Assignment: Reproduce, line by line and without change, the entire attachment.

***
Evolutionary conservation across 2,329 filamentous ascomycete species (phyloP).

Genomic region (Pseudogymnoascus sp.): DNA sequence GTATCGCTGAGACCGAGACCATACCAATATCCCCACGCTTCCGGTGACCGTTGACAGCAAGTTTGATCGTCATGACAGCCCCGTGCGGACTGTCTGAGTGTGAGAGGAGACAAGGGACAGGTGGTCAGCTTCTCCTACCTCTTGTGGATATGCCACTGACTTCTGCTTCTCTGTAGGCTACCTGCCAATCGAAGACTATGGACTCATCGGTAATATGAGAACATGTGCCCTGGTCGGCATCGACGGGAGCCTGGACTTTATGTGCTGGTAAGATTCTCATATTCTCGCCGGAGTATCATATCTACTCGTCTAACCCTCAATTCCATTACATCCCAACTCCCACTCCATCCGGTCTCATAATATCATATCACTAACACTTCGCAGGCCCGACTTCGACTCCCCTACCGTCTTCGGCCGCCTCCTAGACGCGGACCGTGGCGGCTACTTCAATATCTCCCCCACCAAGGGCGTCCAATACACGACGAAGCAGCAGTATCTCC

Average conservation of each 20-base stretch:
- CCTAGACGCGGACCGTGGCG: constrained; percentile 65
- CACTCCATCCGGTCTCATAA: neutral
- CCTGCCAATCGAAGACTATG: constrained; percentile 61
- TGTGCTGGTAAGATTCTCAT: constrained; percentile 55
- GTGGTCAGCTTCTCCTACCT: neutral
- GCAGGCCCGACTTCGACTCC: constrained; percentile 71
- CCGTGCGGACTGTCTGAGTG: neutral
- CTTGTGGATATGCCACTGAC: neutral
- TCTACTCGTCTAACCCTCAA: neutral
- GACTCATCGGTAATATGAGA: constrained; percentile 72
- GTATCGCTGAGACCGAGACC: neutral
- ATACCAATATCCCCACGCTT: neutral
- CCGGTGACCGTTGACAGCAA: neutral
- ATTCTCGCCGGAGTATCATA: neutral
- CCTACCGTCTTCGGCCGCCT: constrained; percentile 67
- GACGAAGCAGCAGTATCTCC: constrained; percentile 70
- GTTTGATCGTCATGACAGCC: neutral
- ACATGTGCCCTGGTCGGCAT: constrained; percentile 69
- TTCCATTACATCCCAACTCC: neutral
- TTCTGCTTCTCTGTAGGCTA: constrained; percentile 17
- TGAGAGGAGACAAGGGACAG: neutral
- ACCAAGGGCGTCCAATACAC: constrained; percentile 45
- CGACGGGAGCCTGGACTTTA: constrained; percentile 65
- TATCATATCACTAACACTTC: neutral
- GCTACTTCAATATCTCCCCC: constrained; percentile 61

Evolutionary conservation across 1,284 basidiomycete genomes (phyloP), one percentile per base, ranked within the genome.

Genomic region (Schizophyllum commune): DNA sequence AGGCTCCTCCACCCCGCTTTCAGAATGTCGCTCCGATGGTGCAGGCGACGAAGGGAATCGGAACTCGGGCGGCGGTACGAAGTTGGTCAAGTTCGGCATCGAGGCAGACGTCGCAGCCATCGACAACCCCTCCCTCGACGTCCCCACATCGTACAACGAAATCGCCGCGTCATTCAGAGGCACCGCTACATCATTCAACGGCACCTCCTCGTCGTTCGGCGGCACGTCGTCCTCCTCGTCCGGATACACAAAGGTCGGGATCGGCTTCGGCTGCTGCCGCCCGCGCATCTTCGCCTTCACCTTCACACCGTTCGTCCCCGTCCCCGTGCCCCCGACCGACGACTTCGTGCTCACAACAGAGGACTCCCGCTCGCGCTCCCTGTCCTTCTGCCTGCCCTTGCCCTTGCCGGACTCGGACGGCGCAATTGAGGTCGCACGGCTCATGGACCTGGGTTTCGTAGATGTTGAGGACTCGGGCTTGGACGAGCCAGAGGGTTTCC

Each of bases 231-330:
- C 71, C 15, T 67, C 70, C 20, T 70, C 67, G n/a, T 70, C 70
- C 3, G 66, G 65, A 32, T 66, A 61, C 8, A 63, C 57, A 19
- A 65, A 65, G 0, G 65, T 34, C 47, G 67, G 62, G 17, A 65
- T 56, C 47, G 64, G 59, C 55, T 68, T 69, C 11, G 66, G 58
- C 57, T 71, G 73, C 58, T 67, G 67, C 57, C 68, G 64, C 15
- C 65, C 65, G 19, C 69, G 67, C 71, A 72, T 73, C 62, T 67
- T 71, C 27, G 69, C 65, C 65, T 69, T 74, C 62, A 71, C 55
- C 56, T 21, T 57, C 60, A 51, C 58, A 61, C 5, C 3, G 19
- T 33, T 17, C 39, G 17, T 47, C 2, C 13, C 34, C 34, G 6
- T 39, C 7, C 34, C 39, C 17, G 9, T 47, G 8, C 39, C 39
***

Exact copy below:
Evolutionary conservation across 2,329 filamentous ascomycete species (phyloP).

Genomic region (Pseudogymnoascus sp.): DNA sequence GTATCGCTGAGACCGAGACCATACCAATATCCCCACGCTTCCGGTGACCGTTGACAGCAAGTTTGATCGTCATGACAGCCCCGTGCGGACTGTCTGAGTGTGAGAGGAGACAAGGGACAGGTGGTCAGCTTCTCCTACCTCTTGTGGATATGCCACTGACTTCTGCTTCTCTGTAGGCTACCTGCCAATCGAAGACTATGGACTCATCGGTAATATGAGAACATGTGCCCTGGTCGGCATCGACGGGAGCCTGGACTTTATGTGCTGGTAAGATTCTCATATTCTCGCCGGAGTATCATATCTACTCGTCTAACCCTCAATTCCATTACATCCCAACTCCCACTCCATCCGGTCTCATAATATCATATCACTAACACTTCGCAGGCCCGACTTCGACTCCCCTACCGTCTTCGGCCGCCTCCTAGACGCGGACCGTGGCGGCTACTTCAATATCTCCCCCACCAAGGGCGTCCAATACACGACGAAGCAGCAGTATCTCC

Average conservation of each 20-base stretch:
- CCTAGACGCGGACCGTGGCG: constrained; percentile 65
- CACTCCATCCGGTCTCATAA: neutral
- CCTGCCAATCGAAGACTATG: constrained; percentile 61
- TGTGCTGGTAAGATTCTCAT: constrained; percentile 55
- GTGGTCAGCTTCTCCTACCT: neutral
- GCAGGCCCGACTTCGACTCC: constrained; percentile 71
- CCGTGCGGACTGTCTGAGTG: neutral
- CTTGTGGATATGCCACTGAC: neutral
- TCTACTCGTCTAACCCTCAA: neutral
- GACTCATCGGTAATATGAGA: constrained; percentile 72
- GTATCGCTGAGACCGAGACC: neutral
- ATACCAATATCCCCACGCTT: neutral
- CCGGTGACCGTTGACAGCAA: neutral
- ATTCTCGCCGGAGTATCATA: neutral
- CCTACCGTCTTCGGCCGCCT: constrained; percentile 67
- GACGAAGCAGCAGTATCTCC: constrained; percentile 70
- GTTTGATCGTCATGACAGCC: neutral
- ACATGTGCCCTGGTCGGCAT: constrained; percentile 69
- TTCCATTACATCCCAACTCC: neutral
- TTCTGCTTCTCTGTAGGCTA: constrained; percentile 17
- TGAGAGGAGACAAGGGACAG: neutral
- ACCAAGGGCGTCCAATACAC: constrained; percentile 45
- CGACGGGAGCCTGGACTTTA: constrained; percentile 65
- TATCATATCACTAACACTTC: neutral
- GCTACTTCAATATCTCCCCC: constrained; percentile 61

Evolutionary conservation across 1,284 basidiomycete genomes (phyloP), one percentile per base, ranked within the genome.

Genomic region (Schizophyllum commune): DNA sequence AGGCTCCTCCACCCCGCTTTCAGAATGTCGCTCCGATGGTGCAGGCGACGAAGGGAATCGGAACTCGGGCGGCGGTACGAAGTTGGTCAAGTTCGGCATCGAGGCAGACGTCGCAGCCATCGACAACCCCTCCCTCGACGTCCCCACATCGTACAACGAAATCGCCGCGTCATTCAGAGGCACCGCTACATCATTCAACGGCACCTCCTCGTCGTTCGGCGGCACGTCGTCCTCCTCGTCCGGATACACAAAGGTCGGGATCGGCTTCGGCTGCTGCCGCCCGCGCATCTTCGCCTTCACCTTCACACCGTTCGTCCCCGTCCCCGTGCCCCCGACCGACGACTTCGTGCTCACAACAGAGGACTCCCGCTCGCGCTCCCTGTCCTTCTGCCTGCCCTTGCCCTTGCCGGACTCGGACGGCGCAATTGAGGTCGCACGGCTCATGGACCTGGGTTTCGTAGATGTTGAGGACTCGGGCTTGGACGAGCCAGAGGGTTTCC

Each of bases 231-330:
- C 71, C 15, T 67, C 70, C 20, T 70, C 67, G n/a, T 70, C 70
- C 3, G 66, G 65, A 32, T 66, A 61, C 8, A 63, C 57, A 19
- A 65, A 65, G 0, G 65, T 34, C 47, G 67, G 62, G 17, A 65
- T 56, C 47, G 64, G 59, C 55, T 68, T 69, C 11, G 66, G 58
- C 57, T 71, G 73, C 58, T 67, G 67, C 57, C 68, G 64, C 15
- C 65, C 65, G 19, C 69, G 67, C 71, A 72, T 73, C 62, T 67
- T 71, C 27, G 69, C 65, C 65, T 69, T 74, C 62, A 71, C 55
- C 56, T 21, T 57, C 60, A 51, C 58, A 61, C 5, C 3, G 19
- T 33, T 17, C 39, G 17, T 47, C 2, C 13, C 34, C 34, G 6
- T 39, C 7, C 34, C 39, C 17, G 9, T 47, G 8, C 39, C 39